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Time boundary in InfluxDB Group by Time Statement

·4 mins

These days I use InfluxDB to save some time series data. I love these features it provides:

High Performance #

According to to it’s hardware guide, a single node will support more than 750k point write per second, 100 moderate queries per second and 10M series cardinality.

Continuous Queries #

Simple aggregation can be done by InfluxDB’s continuous queries.

Overwrite Duplicated Points #

If you submit a new point with same measurements, tag set and timestamp, the new data will overwrite the old one.

Preset Time Boundary #

InfluxDB is well documented, but the group by time section is not very clear. It says it will group data by =preset time boundary. But the example it use is too simple and doesn’t explain it very well.

In the official example, when using group by time(12m)=, the time boundary is 00:12, 00:24. When using group by time(30m), the time boundary becomes 00:00, 00:30. It seems that the time boundary start from the nearest hour plus x times time interval, that’s not correct. If you using group by time(7m), the returned time boundary is not 00:07, 00:14

Here a example:

If the data is:

{'time': '2020-01-01T00:02:00Z', 'value': 10}
{'time': '2020-01-01T00:04:00Z', 'value': 8}
{'time': '2020-01-01T00:05:00Z', 'value': 21}
{'time': '2020-01-01T00:07:00Z', 'value': 33}
{'time': '2020-01-02T00:05:00Z', 'value': 9}
{'time': '2020-01-03T10:05:00Z', 'value': 4}

Execute select sum(value) from data where time>='2020-01-01 00:00:00' and time<'2020-01-04 00:00:00' group by time(7m) fill(none) will output:

{'time': '2019-12-31T23:58:00Z', 'sum': 18}
{'time': '2020-01-01T00:05:00Z', 'sum': 54}
{'time': '2020-01-02T00:00:00Z', 'sum': 9}
{'time': '2020-01-03T10:04:00Z', 'sum': 4}

Note that the time boundary begins at 12-31 23:58, not 01-01 00:00. What cause this?

InfluxDB using timestamp 0 (1970-01-01T00:00:00Z) as start time, and for each timestamp that is dividable by the group by interval, it create a boundary. So in this sql, the boundary should be timestamp 0, timestamp 420, timestamp 840 etc. 2019-12-31 23:58:00 convert to timestamp 1577836680, it’s dividable by 420, so this is the nearest time boundary among the given data.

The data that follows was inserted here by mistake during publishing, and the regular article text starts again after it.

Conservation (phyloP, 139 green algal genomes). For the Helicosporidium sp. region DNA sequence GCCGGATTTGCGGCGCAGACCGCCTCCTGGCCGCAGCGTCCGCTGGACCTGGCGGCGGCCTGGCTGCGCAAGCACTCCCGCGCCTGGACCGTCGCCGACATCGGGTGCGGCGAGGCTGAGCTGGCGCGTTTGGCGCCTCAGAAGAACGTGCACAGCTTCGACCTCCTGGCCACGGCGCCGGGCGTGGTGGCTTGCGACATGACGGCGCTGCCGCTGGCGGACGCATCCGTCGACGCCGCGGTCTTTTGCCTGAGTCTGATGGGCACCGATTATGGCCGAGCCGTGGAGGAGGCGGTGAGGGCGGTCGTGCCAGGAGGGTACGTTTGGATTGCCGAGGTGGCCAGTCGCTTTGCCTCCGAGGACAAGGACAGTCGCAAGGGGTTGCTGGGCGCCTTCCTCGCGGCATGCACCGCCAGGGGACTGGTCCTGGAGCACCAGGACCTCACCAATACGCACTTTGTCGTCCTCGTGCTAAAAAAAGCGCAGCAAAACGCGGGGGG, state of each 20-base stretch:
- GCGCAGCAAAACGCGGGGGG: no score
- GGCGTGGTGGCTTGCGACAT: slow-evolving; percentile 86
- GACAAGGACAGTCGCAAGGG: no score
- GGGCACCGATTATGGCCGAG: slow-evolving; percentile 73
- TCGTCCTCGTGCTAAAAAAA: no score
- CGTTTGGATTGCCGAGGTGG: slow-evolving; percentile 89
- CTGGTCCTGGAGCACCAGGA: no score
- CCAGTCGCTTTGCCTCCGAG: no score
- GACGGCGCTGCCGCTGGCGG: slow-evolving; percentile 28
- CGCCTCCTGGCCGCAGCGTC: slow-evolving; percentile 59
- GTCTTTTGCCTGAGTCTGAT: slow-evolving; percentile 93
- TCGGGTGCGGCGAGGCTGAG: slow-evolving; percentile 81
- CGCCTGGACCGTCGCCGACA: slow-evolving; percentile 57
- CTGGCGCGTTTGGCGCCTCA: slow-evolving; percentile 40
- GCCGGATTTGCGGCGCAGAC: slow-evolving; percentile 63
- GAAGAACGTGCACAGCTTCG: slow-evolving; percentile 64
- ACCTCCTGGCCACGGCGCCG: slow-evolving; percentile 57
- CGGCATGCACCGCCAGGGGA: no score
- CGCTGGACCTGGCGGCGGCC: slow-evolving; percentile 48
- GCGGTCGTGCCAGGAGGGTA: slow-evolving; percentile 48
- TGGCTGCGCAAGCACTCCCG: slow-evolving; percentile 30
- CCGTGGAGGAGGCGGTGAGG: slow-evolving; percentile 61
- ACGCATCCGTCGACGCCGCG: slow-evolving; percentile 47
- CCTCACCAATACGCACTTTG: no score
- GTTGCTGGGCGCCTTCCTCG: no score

When you use gourp by time(1w), you will also meet this problem: the result time begins with Thursday rather than Monday. As 1970-01-01 is Thursday.

So when you use group by time statement, you’d better use 30s, 1m, 5m, 10m as interval, which are factors of 1h, so the result always begin at xx:00.

Some times you want to calculate the sum of last recent 5m data every minute, by using group by time(5m), you only get 1 result every 5 minute. To achieve this, you can use the offset parameter in group by time statement. For example, group by time(5m,1m) with move the time boundary 1 minute forward, the result will be xx:01, xx:06. you can create 5 continuous queries with offset from 0 to 4.

More example can be found in this repo.

Group by in Continuous Queries #

By reading the official resample document, the resample every <interval> for <interval> can override the continuous queries execute interval and the time range of query statement.

The example in official document the interval is always a multiple of group by time(m). I tries different values, here is the result.

Every Interval #

every interval can be any value regardless of group by time interval. The CQ will execute at the time boundary of every interval.

For Interval #

for interval can be greater or equal to group by time(xx). If it is less than group by interval, influx will raise an error like this: ERR: error parsing query: FOR duration must be >= GROUP BY time duration: must be a minimum of 20s, got 5s

Start Time and End Time in CQs #

Here is a simple example, every 10 s for 45s group by time(20s)

execute timeselected start timeselected end timereal start timereal end time

We can see that, the execute interval is always 10s, but the start time and end time in CQ not equals to now()-45s-now(). It still based on group by time’s time boundary, but the start time must >= selected start time and end time is also >= selected end time.

Here is another example, every 5s for 10s group by time(10s)

execute timeselected start timeselected end timereal start timereal end time

I guess the reason why start time is always >= selected start time is to prevent pollute previous data. If the aggregated data is not enough, it will overwrite the correct data generated before. If there is not enough data in end time clause, it will be correct in the future.

Ref #

  1. group by time syntax
  2. continuous queries advanced syntax